Closing Thoughts on 2016

The year closes with a slew of celebrity deaths, a frightful president-elect, and the hovering window of how hopeless humanity can be as we watch the genocidal and refugee crises erupt around us without comment, without help.

The year closes in my personal life: a new principal at my school, the second daughter in middle school, the first daughter preparing for high school, the third daughter closing out our family’s elementary education. Tumultuous tumbles with family and friends that make me question everything: what I write, what I think, how I speak, how I feel about the issues surrounding me… and whether or not I should publish it “for all the world to see.”

The year closes on my habits: in many failed attempts at fulfilling resolutions, such as writing every day and ditching dairy, I have at least wholly committed to one–not a drink, not a drop, of alcohol for 2016.

And here I am, posting this. Am I an alcoholic? Are any of us? Would anyone be willing to admit it if they were?

Here are my haikus from 13 January 2016, in a moment of reflection and redemption:

reasons why i stopped:
one–brutal voice in writing,
uncensored anger

two–not much laughter,
too much crying to count
(my tear-stained regrets)

three–exhausted sleep
from too many restless nights
swimming in nightmares

four–so much good lost
on the desire to numb,
to not fully live

five–waste of money
in times when we had little,
in times when we’re rich

six–lust and lack of
mediocre love-making
blurred by consumption

seven–fat belly
of someone too far along
to give up this quick

eight–every bad choice
i have made as an adult
came from that bottle

nine–joy i once felt
disappeared on icy rocks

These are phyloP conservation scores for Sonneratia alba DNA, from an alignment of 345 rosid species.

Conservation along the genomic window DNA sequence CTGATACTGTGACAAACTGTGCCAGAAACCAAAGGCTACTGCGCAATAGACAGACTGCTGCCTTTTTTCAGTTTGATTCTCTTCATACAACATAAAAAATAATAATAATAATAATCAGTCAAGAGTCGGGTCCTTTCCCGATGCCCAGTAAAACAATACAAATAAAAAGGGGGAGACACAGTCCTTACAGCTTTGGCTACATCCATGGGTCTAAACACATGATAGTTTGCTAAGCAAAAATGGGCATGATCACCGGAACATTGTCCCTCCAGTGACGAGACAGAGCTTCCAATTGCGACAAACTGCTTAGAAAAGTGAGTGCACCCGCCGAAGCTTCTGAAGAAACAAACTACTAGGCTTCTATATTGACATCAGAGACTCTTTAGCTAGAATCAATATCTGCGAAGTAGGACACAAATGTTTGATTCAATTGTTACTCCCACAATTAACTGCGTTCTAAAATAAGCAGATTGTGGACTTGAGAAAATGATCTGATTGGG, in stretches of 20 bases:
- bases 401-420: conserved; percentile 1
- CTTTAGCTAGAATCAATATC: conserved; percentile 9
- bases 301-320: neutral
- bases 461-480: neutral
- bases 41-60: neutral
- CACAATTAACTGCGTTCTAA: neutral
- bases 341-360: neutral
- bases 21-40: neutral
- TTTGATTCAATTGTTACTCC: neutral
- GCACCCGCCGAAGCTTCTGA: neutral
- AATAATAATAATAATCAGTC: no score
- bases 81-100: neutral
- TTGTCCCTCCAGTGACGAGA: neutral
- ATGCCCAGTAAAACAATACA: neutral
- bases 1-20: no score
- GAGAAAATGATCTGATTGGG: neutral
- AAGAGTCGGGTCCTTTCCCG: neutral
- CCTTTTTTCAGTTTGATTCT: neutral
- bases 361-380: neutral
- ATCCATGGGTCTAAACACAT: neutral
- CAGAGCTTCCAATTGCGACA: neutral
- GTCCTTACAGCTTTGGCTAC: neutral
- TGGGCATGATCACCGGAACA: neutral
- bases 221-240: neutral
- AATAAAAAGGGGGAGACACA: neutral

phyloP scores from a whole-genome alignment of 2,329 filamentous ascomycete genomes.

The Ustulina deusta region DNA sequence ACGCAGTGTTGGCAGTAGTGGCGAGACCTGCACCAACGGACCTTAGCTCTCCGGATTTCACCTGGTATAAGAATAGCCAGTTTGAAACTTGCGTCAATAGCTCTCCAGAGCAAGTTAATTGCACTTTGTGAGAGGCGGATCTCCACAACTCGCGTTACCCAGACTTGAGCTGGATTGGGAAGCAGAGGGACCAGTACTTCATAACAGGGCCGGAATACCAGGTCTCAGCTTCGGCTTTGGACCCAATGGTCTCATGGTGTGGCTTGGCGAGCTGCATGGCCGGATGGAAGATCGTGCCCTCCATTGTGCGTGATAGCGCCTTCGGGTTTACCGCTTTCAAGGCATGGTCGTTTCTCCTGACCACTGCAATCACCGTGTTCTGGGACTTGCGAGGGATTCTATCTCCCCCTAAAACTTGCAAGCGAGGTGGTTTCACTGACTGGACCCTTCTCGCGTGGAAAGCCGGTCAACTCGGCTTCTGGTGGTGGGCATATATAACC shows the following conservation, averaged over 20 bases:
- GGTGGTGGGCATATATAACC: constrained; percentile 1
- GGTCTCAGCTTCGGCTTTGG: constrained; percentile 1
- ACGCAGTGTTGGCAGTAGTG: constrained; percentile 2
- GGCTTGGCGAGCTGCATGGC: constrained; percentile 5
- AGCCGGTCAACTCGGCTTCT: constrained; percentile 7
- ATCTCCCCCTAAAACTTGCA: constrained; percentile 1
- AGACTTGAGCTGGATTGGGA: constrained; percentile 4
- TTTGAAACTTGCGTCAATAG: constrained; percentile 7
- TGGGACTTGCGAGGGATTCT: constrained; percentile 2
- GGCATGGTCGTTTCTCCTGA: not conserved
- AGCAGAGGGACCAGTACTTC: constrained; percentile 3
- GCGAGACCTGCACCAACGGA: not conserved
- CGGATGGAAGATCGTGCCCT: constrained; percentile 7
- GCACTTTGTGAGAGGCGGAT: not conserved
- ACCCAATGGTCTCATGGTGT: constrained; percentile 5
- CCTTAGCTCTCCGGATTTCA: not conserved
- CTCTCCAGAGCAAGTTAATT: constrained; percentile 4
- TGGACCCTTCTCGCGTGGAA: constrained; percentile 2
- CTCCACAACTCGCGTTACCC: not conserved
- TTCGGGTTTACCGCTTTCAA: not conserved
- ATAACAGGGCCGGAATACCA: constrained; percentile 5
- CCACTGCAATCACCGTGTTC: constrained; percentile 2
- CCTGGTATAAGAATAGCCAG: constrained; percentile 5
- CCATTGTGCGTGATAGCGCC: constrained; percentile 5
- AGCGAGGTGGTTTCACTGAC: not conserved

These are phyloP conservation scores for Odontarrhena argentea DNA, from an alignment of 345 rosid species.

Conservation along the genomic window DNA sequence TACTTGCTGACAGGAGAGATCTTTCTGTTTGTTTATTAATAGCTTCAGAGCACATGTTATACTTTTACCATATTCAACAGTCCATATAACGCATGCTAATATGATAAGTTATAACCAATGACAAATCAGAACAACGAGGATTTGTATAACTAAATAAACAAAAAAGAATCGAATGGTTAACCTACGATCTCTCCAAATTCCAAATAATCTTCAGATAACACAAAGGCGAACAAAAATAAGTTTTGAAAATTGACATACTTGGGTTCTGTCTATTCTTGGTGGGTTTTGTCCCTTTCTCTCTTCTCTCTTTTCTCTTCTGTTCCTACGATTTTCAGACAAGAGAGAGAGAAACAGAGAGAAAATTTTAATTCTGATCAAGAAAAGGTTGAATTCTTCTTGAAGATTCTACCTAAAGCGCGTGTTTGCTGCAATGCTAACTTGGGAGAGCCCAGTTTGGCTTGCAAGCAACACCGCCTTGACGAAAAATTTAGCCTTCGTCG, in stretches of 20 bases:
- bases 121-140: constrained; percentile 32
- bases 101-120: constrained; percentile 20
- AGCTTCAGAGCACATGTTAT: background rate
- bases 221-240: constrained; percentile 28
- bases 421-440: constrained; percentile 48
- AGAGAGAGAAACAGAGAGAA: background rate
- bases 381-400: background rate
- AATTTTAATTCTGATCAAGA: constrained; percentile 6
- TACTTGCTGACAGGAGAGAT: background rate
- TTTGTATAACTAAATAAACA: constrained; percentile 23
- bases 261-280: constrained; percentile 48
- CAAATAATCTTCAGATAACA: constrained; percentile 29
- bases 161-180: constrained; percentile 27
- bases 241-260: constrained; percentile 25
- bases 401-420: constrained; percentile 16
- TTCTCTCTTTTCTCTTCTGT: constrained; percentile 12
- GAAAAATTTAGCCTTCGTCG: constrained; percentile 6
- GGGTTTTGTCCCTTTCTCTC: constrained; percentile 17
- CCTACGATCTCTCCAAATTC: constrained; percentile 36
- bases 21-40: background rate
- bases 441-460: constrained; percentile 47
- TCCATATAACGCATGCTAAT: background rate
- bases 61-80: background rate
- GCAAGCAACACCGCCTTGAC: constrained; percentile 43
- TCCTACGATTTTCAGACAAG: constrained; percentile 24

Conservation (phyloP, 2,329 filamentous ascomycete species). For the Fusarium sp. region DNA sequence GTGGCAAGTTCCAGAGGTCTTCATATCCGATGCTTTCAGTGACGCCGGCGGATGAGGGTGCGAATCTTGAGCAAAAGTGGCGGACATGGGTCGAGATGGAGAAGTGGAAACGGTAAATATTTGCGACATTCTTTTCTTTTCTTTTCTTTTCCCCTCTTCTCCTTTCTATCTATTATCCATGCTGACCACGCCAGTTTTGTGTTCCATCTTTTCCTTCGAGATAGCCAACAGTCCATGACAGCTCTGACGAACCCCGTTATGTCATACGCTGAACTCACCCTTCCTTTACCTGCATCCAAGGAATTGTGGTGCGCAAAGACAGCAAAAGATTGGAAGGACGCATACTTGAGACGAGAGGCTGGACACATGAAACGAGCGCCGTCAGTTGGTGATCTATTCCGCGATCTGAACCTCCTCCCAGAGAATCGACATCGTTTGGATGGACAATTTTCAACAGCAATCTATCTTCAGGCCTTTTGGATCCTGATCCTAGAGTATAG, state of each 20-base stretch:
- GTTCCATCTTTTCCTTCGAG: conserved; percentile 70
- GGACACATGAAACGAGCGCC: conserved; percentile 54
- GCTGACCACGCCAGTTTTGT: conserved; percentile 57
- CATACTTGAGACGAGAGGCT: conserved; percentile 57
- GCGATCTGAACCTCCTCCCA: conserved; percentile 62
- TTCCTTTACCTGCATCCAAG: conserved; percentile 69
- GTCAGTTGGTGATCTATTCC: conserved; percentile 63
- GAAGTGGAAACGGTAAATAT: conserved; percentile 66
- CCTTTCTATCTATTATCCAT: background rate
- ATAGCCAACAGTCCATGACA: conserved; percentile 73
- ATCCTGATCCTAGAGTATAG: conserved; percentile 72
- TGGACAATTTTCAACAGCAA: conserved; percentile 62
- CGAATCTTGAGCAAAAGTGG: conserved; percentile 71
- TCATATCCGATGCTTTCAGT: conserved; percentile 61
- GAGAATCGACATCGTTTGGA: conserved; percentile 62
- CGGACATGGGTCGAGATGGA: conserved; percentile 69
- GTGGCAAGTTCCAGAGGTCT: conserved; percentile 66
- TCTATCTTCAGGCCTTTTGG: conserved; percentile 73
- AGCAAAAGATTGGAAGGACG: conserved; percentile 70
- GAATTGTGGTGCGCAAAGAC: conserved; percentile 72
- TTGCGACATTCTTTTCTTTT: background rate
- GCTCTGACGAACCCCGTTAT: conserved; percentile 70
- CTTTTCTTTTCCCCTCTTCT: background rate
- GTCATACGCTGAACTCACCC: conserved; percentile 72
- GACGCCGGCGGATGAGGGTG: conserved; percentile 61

of my lost chances

ten–my daughters’ eyes
watching every move i make
(and i’m making… them)

The year closes with sadness, with darkness, with fear. I lost friends, I came to realize how few I have, and yet… hold them in such a greater light because of their proximity, their understanding of me. I reconciled with my sister and mother. I worked through difficulties in my marriage. I, as always, struggled through the intricacies of teaching teenagers and raising them. I got a new new kitten… and lost her a month later.

I watched the world witness the election of an evil demagogue.

I cried and I cried and I cried.

I wrote less and worried more.

But I didn’t drink. (I didn’t go to AA either. I didn’t need to.) I just wanted to see what the world was like again without the rose-colored glasses.

And the world is a hard, cold place. Filled with people who only think for themselves. Who send text messages to end friendships three years in the making. Who disregard human rights to save themselves a buck. Who turn their backs on those in need for political safety nets.

And the world is a bright and beautiful place. With young eyes that light up and demand that the future sees them for the beauty that they are: conservative Muslim, flamboyant LGBT, bleeding heart liberal, hopeful to no end. With city lights and mountain views, blue skies and snow. With full moons over lapping waves and pink sunrises over quiet urban neighborhoods. With ancient ruins and family freedoms. With girl power and urban schools. With everything that surrounds my bubble of humanity, my hope for human rights, my need to know that it. Gets. Better.
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The year closes, and my eyes have opened. I have come to realize how infiltrated in our culture drinking is (this never quite occurred to me before) as I enter restaurants and am immediately offered cocktails or beer; as I go to book club and happy hour and parties and barbecues and hanging out at anyone’s house; as I navigate the simple sentence, “Water for me, thanks.”

The year closes, and I haven’t been numb. I have been fully awake, fully aware, of the pain that sneaks up when your youngest hasn’t done her math homework in three weeks, when your oldest can’t answer a question without a smirk, when your middle child talks back as easily as she grins, when students refuse to relinquish phones and family members whisper and rejection seems to lie behind every unopened door.

The year closes, and it may have many mistakes. It may have many moments of hollowness. But it does not have a single moment of regret.

Because it has been me, uncensored, unaltered me, in every last word, every last post, every last turn around the long journey through life.

The year closes, so let me hold up a glass: Cheers to a new year, a new tomorrow, a new hope… cheers to a new way of looking at the world. Drink… or no drink.

Cheers.

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